Alarm On This Meme Coin: Developers Cleared Accounts, Price Crashed!


Blockchain security firm PeckShield said Wednesday that the developers behind Web3Memes (W3M), a Binance Smart Chain (BSC)-based meme coin, have drained the token’s liquidity pools of approximately 625 Binance Coins (BNB). So, the scammers have snatched around $235,000 in BNB.

In the meme coin project, the developers emptied the $235k liquidity pool

PeckShield stated that the developers behind a cryptocurrency called Web3Memes have emptied a liquidity pool of 625 Binance Coins (BNB), which equates to approximately $235,000. PeckShield first reported the exploit in a tweet. “PeckShield has detected that Web3Memes is ‘rugged’. 0x5adbffa751abcdfc94d2a81f5657113d37a3494f deposited 625 BNB in ​​TornadoCash,” he tweeted. By saying “rugged”, PeckShield talks about the “rug pull” phenomenon that we have seen a lot in the decentralized finance (DeFi) field recently. This fraud method can be defined as the people behind a project collecting the funds of the investors and running away.

Blockchain data shows that the token was created in the early hours and was soon listed on Binance Smart Chain-based PancakeSwap. W3M traded more than 1,800 in the hours that followed. It also has over 1,000 investors at the time of writing. However, anonymous developers “rug pull”, pulling trading liquidity about five hours after W3M went live.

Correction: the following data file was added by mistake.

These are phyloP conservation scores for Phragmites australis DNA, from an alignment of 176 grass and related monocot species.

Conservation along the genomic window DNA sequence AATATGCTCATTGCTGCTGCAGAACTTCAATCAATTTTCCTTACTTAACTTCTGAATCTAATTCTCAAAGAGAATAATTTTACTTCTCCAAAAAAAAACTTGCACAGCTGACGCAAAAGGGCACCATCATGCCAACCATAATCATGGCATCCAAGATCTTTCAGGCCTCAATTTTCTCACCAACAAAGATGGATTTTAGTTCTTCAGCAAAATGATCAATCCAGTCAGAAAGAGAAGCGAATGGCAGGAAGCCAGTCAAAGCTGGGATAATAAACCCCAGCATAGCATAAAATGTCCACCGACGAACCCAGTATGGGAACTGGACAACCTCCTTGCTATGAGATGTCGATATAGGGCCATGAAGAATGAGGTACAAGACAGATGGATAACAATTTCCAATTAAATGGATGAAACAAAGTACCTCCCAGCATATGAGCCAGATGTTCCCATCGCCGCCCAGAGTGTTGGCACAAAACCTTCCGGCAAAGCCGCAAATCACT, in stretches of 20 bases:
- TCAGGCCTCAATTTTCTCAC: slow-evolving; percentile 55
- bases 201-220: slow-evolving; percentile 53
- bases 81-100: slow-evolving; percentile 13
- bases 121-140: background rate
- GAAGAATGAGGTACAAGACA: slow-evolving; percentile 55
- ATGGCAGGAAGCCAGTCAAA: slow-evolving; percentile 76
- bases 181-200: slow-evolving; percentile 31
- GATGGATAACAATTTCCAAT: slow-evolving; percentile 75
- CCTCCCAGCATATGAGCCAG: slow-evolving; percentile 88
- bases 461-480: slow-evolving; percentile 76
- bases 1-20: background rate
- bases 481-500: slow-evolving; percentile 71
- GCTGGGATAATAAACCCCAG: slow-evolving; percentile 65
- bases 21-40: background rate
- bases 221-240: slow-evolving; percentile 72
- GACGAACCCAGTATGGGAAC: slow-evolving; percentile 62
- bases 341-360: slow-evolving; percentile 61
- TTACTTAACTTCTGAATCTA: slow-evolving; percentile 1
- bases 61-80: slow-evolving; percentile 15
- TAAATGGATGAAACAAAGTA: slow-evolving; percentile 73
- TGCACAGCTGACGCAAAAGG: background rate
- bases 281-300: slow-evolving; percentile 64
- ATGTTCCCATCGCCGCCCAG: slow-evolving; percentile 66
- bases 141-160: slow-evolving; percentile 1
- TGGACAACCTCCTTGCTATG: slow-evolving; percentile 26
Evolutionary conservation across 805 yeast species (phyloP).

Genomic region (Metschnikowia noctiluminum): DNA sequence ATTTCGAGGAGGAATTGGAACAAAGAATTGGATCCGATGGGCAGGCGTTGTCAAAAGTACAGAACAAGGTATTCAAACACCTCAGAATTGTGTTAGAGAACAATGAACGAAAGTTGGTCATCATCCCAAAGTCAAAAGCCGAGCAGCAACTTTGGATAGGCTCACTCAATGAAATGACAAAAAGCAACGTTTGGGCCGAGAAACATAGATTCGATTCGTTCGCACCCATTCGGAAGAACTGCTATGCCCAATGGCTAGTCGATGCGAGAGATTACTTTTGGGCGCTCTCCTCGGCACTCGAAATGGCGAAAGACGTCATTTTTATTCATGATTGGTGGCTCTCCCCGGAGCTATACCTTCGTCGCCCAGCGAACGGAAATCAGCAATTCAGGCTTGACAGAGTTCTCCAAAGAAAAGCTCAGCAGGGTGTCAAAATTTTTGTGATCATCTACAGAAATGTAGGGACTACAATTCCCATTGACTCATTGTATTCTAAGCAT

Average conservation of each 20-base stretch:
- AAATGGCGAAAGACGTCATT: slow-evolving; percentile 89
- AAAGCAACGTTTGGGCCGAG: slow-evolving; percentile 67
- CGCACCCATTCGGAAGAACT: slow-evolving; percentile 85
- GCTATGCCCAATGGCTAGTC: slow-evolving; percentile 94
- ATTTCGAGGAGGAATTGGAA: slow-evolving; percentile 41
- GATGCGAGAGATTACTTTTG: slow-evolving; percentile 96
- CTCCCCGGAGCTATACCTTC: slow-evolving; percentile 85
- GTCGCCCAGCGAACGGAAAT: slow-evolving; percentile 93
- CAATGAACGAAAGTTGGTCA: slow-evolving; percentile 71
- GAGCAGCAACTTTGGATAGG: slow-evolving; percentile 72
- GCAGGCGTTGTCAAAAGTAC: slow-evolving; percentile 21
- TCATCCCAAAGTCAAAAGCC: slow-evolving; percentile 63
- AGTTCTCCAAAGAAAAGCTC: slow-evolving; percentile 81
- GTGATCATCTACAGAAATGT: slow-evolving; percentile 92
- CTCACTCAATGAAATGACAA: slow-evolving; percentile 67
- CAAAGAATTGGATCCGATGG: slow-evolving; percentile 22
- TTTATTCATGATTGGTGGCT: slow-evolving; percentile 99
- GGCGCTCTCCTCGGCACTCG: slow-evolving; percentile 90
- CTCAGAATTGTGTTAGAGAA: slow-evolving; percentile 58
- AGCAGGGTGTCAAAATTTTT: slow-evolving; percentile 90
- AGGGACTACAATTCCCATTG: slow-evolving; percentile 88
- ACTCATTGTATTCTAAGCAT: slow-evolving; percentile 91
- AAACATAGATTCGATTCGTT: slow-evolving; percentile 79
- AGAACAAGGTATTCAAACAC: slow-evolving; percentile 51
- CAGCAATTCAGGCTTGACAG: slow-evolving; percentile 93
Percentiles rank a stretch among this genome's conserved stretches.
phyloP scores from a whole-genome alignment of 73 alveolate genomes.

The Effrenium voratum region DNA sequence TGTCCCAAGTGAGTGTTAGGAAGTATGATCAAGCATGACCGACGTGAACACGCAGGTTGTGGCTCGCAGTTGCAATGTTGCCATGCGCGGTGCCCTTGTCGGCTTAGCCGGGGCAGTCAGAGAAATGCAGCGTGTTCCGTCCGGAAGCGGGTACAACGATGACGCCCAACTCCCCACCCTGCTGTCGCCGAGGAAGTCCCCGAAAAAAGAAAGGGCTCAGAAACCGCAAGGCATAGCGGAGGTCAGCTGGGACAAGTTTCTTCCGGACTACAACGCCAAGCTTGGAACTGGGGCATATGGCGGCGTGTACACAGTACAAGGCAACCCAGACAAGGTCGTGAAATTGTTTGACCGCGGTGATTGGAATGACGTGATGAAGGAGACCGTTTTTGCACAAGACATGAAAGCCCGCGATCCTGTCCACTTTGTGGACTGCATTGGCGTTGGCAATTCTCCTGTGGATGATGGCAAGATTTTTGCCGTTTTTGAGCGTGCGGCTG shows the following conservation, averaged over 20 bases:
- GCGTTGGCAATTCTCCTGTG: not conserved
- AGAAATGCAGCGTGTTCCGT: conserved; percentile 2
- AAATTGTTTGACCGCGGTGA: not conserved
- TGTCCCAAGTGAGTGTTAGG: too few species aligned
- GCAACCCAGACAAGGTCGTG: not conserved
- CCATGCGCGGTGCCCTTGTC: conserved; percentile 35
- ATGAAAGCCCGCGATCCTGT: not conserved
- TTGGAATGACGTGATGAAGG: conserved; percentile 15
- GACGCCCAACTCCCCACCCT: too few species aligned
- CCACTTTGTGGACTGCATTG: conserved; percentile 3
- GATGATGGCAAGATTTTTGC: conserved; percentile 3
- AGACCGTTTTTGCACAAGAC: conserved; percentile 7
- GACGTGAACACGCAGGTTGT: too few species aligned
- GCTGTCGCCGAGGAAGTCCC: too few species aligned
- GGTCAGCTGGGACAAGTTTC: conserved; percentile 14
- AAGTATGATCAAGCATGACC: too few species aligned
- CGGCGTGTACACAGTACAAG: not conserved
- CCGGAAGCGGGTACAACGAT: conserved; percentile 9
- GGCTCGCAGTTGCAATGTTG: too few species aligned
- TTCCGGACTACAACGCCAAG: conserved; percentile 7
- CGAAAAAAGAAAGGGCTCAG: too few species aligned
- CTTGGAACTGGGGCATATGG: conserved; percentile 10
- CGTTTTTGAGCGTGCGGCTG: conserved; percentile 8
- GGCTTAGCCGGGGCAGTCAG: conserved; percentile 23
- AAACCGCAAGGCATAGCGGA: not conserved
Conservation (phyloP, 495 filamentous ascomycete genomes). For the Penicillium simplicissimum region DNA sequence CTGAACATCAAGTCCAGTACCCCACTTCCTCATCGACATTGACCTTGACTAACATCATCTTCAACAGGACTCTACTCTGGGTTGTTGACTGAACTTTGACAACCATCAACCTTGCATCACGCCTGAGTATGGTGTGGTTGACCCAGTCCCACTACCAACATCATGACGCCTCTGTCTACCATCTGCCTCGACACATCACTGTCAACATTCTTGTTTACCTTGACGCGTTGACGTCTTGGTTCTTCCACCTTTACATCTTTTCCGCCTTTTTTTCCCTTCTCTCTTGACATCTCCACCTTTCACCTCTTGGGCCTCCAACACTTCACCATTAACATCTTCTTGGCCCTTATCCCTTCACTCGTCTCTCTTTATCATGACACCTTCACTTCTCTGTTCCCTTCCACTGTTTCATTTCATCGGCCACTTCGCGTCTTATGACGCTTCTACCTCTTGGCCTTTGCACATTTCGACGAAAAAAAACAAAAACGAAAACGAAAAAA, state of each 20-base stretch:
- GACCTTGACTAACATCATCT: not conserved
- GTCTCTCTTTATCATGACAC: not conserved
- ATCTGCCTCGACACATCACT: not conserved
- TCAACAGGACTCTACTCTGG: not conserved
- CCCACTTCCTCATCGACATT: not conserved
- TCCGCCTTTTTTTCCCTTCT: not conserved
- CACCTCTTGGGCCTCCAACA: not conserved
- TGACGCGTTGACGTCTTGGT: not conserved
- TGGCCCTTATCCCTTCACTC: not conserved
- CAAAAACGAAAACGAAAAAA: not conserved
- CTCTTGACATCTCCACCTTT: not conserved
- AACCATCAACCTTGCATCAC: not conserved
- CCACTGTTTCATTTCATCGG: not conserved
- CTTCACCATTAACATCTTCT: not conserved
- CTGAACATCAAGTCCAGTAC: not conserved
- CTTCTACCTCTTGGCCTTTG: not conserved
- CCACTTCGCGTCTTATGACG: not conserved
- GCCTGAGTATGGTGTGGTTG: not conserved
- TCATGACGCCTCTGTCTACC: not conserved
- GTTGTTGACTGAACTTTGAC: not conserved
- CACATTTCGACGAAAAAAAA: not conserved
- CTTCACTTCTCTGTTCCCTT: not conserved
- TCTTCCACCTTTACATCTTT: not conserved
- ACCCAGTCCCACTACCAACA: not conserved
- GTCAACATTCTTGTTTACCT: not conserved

Web3Memes’ price has dropped almost 100 percent

W3M prices fell close to 100 percent after the rug pull, from highs of $0.000000204 to below $0.00000000277. Tokens like Web3Memes can be issued by anyone on the BSC or other networks. Issuers can then pair such tokens with another popular token such as Tether or BNB and list the pair on a decentralized exchange, providing initial liquidity. The process is fully automated and relies on smart contracts rather than third parties or centralized entities. According to one report, over $2.8 billion in investor funds were stolen in 2021 as a result of rug pull. The figure accounts for 37 percent of all fraud revenues for the year.